And I always feel vindicated when someone reads a new part and goes, "Ahhhhhh, so that's where you're going. Now I see what you were doing." Best. Compliment. Ever.
Who's your imagined unaudience? Who have you hoped would never read what you've written? Besides your mom and that skeevy guy you saw once at Wal-Mart who followed you for a full ten minutes and got some of his guano on your shoe, are there sometimes people on lj who you hope might skip on by such and such fic? Ever write something knowing so and so will dislike it, and hope they don't read it and think less of your writing for it?
I have three imagined unaudiences:
People who think Xander is the greatest thing evah! They think I bash Xander all the time and that I'm not a real Xander fan. This may have something to do with the fact that Xander can be wrong, make stupid mistakes, and be an asshole.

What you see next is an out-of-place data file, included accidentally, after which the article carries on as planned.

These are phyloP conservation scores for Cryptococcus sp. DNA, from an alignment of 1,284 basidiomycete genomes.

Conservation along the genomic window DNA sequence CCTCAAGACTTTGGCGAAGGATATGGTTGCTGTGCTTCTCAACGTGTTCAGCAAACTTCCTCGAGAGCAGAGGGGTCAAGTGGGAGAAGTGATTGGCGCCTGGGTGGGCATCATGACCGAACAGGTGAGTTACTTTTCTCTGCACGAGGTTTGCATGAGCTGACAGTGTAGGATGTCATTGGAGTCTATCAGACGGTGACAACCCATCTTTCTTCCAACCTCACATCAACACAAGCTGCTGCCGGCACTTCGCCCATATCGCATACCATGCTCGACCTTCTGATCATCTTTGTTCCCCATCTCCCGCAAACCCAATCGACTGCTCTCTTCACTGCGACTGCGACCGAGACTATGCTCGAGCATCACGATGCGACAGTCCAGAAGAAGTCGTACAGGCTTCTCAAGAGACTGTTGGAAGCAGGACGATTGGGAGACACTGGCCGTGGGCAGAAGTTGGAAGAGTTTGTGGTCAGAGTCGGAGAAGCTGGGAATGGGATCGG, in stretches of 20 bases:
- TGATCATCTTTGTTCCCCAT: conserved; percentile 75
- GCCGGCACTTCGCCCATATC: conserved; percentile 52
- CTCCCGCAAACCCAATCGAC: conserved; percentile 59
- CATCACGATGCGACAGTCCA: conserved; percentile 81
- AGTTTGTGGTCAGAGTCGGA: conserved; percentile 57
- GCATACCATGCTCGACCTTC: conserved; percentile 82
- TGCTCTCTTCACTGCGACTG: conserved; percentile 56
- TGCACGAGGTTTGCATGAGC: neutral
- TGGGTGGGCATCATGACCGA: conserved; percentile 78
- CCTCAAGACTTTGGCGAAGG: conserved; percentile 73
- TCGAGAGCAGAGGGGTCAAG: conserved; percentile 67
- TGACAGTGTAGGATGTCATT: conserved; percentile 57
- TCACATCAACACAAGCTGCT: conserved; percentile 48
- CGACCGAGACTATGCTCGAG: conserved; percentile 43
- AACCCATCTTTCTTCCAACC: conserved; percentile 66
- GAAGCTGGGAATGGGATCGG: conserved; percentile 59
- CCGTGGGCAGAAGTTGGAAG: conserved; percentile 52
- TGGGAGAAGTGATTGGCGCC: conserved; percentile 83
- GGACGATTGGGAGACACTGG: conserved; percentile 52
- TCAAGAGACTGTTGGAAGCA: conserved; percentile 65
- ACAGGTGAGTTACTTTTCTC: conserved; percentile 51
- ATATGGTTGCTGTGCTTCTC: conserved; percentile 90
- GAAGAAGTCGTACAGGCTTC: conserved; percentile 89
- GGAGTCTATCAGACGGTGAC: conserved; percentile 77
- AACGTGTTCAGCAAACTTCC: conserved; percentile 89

People who think Xander is the worst thing evah! They think I defend Xander too much and should be writing something with "better" (read: more popular) characters. The fact I like Xander and write Xander obviously says something about me as a person. (Which...no.)
Hell, I've been anti-recc'd a couple of times over the Xander issue, both pro and con. I have no idea how I've managed that and I'm afraid to ask.
The third audience: People who are looking for character-bashing fics against any character and are pissed when their hated character and/or ship doesn't get tarred and feathered like they want. Go away. You bother me.
Obviously the above answers are predicated on the fact that most of my public stuff is Buffy fanfic. The answers will change for any original fic that finally escapes my hard drive.